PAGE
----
Sunday, September 10, 2006

a sunday special

The Post profiles Brian McLaren, former pastor of Cedar Ridge, the Church-and-Local-Hangout-in-a-Barn on Route 198 in Spencerville. I never knew it was on the vanguard of a new movement in Christian ministry, but it's just another boost for what is already the hometown of the Seventh-Day Adventists (see picture).

Primary elections are in two days! Time to go looking for endorsement ballots, but in the meantime, check out what the older set has to say about the County Executive elections. Surprisingly, there isn't a lot of consensus on Silverman or Leggett - but, then again, a lot of County residents are increasingly convinced that this election is simply a choice between the lesser of two evils.


Robin Ficker said...

The Washington has written about twenty articles about these guys, who for the past year have wanted to debate only each other. The Post has tried to draw distinctions where there are no significant differences by using a microscope, to no avail. The next five county budgets in the budget plan assume the busting of the charter property tax revenue limit. Next year's budget plan assumes an l8% increase in property tax revenues. What do you want tax increases which make housing even more expensive or tax relief? You will have that choice in November.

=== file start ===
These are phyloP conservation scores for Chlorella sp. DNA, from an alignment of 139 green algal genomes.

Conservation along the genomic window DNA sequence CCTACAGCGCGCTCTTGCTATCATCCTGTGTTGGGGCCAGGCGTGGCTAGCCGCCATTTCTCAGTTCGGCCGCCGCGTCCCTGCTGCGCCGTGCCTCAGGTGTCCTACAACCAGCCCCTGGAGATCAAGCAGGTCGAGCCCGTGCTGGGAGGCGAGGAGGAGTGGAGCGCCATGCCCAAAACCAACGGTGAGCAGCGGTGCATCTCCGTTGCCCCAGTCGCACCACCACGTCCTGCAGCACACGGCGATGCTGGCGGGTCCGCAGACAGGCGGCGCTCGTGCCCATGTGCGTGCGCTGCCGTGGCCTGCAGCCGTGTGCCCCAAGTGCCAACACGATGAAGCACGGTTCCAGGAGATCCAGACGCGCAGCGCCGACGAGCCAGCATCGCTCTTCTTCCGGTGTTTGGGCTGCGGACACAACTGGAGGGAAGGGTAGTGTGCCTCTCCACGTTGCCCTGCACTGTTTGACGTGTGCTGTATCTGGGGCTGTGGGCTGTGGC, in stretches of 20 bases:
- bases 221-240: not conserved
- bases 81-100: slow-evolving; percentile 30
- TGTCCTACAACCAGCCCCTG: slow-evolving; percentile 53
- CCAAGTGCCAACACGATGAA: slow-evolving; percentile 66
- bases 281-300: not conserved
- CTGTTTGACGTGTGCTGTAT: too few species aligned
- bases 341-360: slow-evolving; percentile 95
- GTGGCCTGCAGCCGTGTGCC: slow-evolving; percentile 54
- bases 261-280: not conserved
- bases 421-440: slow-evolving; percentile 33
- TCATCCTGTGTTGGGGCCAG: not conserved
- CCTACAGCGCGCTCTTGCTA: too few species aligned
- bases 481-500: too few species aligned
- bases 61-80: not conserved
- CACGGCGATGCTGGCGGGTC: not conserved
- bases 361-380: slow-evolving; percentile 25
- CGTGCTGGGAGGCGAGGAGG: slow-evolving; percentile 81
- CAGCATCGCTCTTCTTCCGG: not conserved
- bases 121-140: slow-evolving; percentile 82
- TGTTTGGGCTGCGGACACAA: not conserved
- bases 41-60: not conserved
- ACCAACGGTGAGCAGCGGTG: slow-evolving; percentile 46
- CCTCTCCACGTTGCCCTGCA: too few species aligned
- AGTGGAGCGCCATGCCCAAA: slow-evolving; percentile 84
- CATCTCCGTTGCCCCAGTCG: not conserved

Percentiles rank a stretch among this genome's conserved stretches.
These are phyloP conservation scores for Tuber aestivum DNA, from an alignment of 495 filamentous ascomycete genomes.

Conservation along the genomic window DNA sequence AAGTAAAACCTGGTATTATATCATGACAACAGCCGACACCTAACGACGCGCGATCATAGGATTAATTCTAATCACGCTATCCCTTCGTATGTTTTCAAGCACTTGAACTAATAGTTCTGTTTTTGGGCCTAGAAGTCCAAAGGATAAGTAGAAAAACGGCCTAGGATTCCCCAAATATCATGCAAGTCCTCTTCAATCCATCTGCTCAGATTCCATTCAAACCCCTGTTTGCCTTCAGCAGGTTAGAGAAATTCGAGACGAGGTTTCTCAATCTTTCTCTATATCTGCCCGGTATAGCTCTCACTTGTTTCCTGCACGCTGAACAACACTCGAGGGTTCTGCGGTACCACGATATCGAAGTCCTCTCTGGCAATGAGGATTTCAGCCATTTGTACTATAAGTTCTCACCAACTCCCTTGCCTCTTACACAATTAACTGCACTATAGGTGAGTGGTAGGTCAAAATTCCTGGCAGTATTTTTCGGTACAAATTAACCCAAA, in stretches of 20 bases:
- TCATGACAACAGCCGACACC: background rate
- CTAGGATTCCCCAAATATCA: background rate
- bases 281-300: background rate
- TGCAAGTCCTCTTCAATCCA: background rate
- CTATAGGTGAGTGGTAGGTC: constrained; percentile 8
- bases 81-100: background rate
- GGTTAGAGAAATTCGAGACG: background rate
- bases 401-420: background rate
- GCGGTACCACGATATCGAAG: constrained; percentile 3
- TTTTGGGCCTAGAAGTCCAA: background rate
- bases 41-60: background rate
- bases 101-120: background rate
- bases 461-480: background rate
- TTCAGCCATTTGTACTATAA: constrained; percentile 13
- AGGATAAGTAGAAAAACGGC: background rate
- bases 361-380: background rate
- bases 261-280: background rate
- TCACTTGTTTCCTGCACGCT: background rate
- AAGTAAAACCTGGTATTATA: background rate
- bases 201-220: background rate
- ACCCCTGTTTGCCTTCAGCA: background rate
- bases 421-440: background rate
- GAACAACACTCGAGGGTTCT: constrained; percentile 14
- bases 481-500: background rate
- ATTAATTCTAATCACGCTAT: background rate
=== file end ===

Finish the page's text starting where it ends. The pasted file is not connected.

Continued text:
Anonymous said...

Well, as the Post article says, many refer to emerging as a "conversation." A movement? Yeah, I think so, albeit a very loose one, but some emerging types get nervous about anything sounding more organized than a conversation.

Brian McLaren is the best known of the public figures in the emerging whatever-it-is, probably because he's a great writer and has written several books in the conversation.

Cedar Ridge was probably early in the movement, but it wouldn't label itself as vanguard. There are a number of "emerging" churches which are more "out there" than Cedar Ridge, and some of them don't even consider Cedar Ridge to be emerging.

BTW, Spencerville isn't rightly considered the hometown of the SDA movement (that would be Silver Spring), although there is a Spencerville SDA Church.

Dan Reed said...

I know that. But I'm also considering Spencerville to be a part of East County, so I think it's simply a matter of semantics.